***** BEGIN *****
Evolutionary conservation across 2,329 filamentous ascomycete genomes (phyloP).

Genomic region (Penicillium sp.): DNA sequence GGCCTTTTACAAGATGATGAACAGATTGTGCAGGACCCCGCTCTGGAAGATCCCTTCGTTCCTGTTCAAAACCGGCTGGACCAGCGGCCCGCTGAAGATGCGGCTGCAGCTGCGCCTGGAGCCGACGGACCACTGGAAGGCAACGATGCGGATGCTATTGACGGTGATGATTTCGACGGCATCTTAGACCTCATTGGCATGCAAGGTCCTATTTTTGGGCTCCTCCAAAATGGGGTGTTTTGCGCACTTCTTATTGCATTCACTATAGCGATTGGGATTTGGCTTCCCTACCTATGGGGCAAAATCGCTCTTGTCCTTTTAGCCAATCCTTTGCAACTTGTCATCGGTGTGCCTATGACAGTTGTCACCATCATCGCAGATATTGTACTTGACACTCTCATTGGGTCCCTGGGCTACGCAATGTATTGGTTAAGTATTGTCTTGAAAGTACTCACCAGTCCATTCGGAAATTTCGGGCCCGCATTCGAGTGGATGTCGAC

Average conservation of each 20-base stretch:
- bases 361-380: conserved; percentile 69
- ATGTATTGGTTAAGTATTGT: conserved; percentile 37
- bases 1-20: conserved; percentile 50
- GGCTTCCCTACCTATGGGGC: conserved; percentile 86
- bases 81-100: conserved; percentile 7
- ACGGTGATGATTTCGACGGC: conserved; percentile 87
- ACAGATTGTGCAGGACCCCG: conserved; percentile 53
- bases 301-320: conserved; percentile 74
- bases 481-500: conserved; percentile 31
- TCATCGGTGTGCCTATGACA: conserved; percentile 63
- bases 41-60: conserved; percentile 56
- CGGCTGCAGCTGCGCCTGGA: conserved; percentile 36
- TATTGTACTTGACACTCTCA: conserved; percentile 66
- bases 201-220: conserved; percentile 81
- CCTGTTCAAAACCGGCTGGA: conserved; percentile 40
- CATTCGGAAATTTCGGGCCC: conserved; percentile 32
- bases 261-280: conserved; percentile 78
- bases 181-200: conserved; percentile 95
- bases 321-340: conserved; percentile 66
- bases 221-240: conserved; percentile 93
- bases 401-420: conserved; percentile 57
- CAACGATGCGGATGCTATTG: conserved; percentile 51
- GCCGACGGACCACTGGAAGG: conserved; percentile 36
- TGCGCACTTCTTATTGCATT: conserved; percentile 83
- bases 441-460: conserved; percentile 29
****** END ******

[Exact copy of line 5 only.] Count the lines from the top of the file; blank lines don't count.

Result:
- ATGTATTGGTTAAGTATTGT: conserved; percentile 37